Chancellor Palpatine tells Anakin Skywalker the story of Darth Plagueis the Wise in Revenge of the Sith.


Although it is all spelled out in The Rise of Skywalker, the roots of this reveal actually go back to Revenge of the Sith. One key piece of Star Wars lore introduced in Episode III was the legend of Darth Plagueis the Wise. Palpatine told this story to Anakin Skywalker as a way to lure him to the Dark Side. Palpatine mentioned how Plageuis was a master of the Dark Side so powerful that he had the power to survive death. But then his apprentice, presumably Darth Sidious, “killed him in his sleep.” This of course left Darth Sidious as the true Lord of the Sith. But then why ever teach Maul or Vader, if their destiny is to always have that student turn on them? For beings whose core value is selfishness, it’s baffling.

Rey faces off against her grandfather Emperor Palpatine in the final battle of The Rise of Skywalker.


But one climactic scene in The Rise of Skywalker answers these questions. Palpatine reveals to Rey that he wishes to send his spirit into Rey’s younger, Force-strong physical form. It’s what he wanted with Anakin before Anakin became mangled and broken in the mechanical body of Vader. So he tried desperately to have Luke strike him down in anger, in the hopes that a Dark Side Luke could become his new body. Now he wants the same of Rey, as his Frankensith body is barely held together with spit and tin foil. When he says Rey could become Empress Palpatine, he really just means that he’d live on in her body as Emperor.

So Darth Sidious was then always the spirit of Darth Plagueis, now housed in the body of his former apprentice. And Plagueis was presumably always Darth Bane. The Sith master always informs their apprentice that their betrayal is inevitable, so that when they do eventually turn on him in anger, they can jump into their new body, extending life indefinitely. When a Sith apprentice murders their master, they become stronger in the Dark Side than at any other moment, brimming with hate. This is what makes them the perfect vessel. One can assume that the Sith apprentice is never really aware of this fact. It’s one long con played out over centuries.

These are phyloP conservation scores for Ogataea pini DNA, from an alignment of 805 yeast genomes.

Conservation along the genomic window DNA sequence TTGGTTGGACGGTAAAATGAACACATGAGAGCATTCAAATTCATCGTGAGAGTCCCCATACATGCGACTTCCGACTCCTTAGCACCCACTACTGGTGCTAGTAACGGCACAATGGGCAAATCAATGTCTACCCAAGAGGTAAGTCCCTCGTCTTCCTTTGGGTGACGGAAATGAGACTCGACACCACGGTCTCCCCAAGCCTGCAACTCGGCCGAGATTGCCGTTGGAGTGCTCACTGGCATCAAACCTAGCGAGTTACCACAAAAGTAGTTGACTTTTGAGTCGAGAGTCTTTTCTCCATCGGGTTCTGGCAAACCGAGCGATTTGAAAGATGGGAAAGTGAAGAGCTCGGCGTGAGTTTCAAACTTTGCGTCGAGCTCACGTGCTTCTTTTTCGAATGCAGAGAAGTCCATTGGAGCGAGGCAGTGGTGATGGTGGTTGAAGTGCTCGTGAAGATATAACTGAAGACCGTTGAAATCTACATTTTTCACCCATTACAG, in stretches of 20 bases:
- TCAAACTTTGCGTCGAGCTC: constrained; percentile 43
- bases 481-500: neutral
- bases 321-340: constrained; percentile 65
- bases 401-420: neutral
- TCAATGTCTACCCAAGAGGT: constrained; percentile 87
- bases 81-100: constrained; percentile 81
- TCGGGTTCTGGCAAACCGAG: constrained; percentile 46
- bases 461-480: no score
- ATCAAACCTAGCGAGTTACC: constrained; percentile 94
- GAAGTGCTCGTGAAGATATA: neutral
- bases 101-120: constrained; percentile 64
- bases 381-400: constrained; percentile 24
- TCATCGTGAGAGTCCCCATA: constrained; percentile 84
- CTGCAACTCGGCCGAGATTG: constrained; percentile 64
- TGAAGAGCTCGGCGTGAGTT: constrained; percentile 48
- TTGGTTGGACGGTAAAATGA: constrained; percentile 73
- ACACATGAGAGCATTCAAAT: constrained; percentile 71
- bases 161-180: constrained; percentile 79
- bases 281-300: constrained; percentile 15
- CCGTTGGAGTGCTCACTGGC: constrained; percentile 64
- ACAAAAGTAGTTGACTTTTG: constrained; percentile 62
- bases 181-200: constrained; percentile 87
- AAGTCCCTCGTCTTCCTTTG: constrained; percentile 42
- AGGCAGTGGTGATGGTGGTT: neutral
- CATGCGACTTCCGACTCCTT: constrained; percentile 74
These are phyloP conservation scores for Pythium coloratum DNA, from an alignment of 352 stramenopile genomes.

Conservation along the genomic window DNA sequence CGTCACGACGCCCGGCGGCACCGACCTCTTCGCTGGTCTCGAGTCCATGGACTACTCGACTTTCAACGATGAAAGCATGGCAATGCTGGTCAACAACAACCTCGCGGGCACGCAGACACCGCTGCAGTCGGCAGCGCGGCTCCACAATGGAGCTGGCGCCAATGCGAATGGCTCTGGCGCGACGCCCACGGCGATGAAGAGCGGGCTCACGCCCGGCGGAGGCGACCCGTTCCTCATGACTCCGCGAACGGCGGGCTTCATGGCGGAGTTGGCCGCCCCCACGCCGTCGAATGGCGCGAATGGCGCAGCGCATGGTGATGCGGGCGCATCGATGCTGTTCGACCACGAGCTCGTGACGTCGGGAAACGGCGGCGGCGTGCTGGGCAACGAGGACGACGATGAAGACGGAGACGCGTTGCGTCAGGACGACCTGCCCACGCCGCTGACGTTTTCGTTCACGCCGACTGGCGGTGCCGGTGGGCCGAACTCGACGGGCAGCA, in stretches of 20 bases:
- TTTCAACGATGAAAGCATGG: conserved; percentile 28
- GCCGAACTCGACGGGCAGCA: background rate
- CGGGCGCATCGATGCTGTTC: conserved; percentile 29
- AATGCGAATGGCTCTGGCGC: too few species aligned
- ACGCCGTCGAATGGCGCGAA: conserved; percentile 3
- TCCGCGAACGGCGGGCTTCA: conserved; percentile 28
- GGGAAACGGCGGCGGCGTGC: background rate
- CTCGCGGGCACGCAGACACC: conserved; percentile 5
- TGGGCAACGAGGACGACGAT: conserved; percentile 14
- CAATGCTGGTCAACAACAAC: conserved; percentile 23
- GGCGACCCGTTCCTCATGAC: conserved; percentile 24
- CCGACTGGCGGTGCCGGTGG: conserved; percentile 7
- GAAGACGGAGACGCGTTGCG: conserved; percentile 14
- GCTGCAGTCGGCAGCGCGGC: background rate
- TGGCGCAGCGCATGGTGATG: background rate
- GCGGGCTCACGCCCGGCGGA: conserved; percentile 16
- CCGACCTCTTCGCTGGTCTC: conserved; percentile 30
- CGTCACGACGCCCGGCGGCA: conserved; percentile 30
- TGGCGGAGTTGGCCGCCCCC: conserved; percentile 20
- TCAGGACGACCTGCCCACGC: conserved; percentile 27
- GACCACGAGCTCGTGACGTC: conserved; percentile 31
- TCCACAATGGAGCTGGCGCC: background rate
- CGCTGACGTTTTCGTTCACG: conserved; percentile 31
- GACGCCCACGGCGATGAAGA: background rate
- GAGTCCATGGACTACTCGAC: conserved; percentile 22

The Emperor taunts Luke Skywalker to kill him in the climatic moments of Return of the Jedi


This of course raises another question, one that The Rise of Skywalker doesn’t answer. What is the difference between Rey striking down Palpatine with her saber, as he tries to coax her into doing, and the way she actually ends up destroying him? Why couldn’t he possess her then?

I have a theory for that too. To outright murder in anger, you are giving yourself to the Dark Side. In that act, you open yourself up to the Sith spirit to overtake you. But when Rey ends Palpatine in the film, she is merely deflecting his own power against him.

Rey doesn’t give in to hate, and uses Luke and Leia’s saber’s only in defense. It’s also why Palps needed Luke to “go dark” in Return of the Jedi. It’s a process. Of course, this is just my educated guess. We never hear it out loud in the final film. But one thing is certain: J.J. Abrams just pulled off the biggest ret-con in all of Star Wars. And for the most part, I think this added wrinkle makes the entire nine-part story that much more interesting.

Featured Image: Lucasfilm